I had a similar problem with my horse, but when he was asked to stop. He backs beautifully and gives his head perfect, but at one point in his training, he just randomly decided he didn't want to stop for anything. Since you believe it's a training issue, why not get a trainer/instructor? I don't know what I would've done without my trainer (; She's throwing her head way up because she's bracing against the pressure. She wants to be in charge and she obviously doesn't want to back. You need to let her know, that you want her to back and she WILL back if she knows what's good for her. (; My trainer had me do one rein stops with my horse, and it totally helped. NOTE Just because I USED the one rein stop, and it helped me, doesn't mean that I think it will help every horse!! I don't think it should be used on every horse/every situation. So all of you who want to argue and say that I said that one rein stops work for everything, I DIDN'T For crying out loud people, it's like saying that I think a curb bit is the perfect bit for every horse, AND NO ONE DOES. Sorry Wallaby, I got kinda off subject...(some people had a major problem and freaked out about the fact that I recommended teaching their horse to flex and do the one rein stop on another thread....) ANYWAYS, like I said before, a trainer would be nice (:
    12-23-2011, 12:30 AM
Try keeping contact with her mouth- this will gently tell her to keep her head where it needs to be. You said that she's good any other time and is very soft, right? Use her soft mouth and ability to listen to the bit well. If she tries to throw her head up, gently see-saw or tap the reins until her head is back to where it needs to be, and then ask her to back again.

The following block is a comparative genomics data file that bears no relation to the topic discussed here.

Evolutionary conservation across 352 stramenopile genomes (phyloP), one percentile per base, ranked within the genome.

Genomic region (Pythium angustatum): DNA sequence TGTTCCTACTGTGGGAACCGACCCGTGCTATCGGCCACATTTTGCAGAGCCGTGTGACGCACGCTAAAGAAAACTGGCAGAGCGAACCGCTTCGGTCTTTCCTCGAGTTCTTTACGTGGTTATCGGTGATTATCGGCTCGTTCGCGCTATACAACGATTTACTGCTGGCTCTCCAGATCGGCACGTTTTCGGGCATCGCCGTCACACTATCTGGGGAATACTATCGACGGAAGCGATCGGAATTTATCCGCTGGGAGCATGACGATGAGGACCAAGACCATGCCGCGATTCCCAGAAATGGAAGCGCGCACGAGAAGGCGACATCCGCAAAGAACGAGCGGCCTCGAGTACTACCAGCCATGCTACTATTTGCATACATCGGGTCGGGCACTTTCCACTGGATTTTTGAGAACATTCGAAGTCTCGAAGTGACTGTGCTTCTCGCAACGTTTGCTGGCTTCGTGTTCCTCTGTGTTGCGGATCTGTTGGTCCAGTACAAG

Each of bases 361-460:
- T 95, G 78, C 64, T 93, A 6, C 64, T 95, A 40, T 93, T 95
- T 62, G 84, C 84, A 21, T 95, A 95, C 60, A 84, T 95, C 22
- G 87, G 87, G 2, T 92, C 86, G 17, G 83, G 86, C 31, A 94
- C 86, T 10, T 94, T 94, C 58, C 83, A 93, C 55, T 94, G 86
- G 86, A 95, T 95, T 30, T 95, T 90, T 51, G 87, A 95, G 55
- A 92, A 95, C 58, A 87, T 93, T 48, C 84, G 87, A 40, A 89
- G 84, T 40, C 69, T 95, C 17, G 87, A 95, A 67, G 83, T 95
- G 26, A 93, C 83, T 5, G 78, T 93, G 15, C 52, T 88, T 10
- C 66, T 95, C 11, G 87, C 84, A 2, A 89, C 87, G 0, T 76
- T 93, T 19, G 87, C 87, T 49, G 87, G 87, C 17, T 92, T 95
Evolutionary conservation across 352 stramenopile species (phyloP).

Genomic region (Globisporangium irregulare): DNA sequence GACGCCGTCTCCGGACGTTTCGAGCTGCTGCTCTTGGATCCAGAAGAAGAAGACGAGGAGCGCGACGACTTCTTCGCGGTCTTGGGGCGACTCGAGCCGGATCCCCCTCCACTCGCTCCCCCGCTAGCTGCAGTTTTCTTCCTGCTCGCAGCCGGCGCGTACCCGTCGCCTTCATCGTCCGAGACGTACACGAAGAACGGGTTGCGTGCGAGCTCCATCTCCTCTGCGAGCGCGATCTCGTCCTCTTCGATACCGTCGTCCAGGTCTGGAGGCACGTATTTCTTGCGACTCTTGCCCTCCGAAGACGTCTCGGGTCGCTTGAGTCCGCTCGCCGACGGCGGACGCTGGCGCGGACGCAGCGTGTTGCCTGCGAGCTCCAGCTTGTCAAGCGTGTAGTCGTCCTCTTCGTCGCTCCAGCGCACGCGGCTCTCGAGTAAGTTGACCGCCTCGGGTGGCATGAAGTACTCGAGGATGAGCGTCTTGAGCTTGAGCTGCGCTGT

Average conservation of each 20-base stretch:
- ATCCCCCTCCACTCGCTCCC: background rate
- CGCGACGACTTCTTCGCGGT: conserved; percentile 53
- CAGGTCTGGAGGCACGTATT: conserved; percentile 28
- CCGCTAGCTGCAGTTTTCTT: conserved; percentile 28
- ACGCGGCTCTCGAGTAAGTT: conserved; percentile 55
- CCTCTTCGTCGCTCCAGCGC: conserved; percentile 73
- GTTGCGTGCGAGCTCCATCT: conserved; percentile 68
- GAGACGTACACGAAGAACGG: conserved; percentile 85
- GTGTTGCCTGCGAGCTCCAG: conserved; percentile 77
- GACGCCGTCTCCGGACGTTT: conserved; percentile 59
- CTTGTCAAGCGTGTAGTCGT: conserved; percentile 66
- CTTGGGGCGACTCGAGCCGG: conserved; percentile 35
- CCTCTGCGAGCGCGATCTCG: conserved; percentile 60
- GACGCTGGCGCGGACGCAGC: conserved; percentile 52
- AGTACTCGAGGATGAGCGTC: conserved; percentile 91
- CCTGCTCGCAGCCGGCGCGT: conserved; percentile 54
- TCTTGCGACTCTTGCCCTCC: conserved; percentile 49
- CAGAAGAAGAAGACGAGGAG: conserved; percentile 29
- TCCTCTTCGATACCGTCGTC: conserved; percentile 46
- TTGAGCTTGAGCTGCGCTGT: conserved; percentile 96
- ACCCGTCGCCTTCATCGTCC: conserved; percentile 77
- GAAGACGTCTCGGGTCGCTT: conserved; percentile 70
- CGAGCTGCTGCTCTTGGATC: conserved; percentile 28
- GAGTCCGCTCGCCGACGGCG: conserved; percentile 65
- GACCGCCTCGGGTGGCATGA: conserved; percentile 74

If you have no contact, like you said you do, it gives you no way to direct her head- you're basically giving her the freedom to do what she wants to do with it, which in this case, doesn't work for you very well.
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    12-23-2011, 12:33 AM
Super Moderator
Rosie1- I'll give that a try the next time I ride. I had never actually thought about not pulling back AT ALL and then just squeezing with my legs and stopping her from going forward with my hands... I'll have to give that a try. :)

Gallop- There aren't any trainers in my area who I'd trust with this girl. They probably just throw draw reins on her and force her head down which is not what I want. Not to mention that most of the trainers around her are just creeps. Basically, HF is the best trainer I could find.
Also, her "wanting to be in charge" is not the case here. She's definitely scared. I'll try to find a video from a few years ago to demonstrate but until then, it's definitely not a dominance issue. She doesn't want to back up, but it's worry that's making her get brace-y, not dominance.
She ORS's perfectly. :) She'll give her head every direction except down, undersaddle (and every direction, including down on the ground).
A trainer would be nice! But no luck there.

Soenjer- I usually do keep contact, I was just using no contact as an example to show that she's not evading the contact itself. I can give that a try but she does not usually react well to seesawing or bops with the reins. I've tried them before (in the distant past) and I seem to remember even more evasion coming from it... She has, however, progressed greatly in her training since then so her reaction might be better at this point...
    12-23-2011, 12:38 AM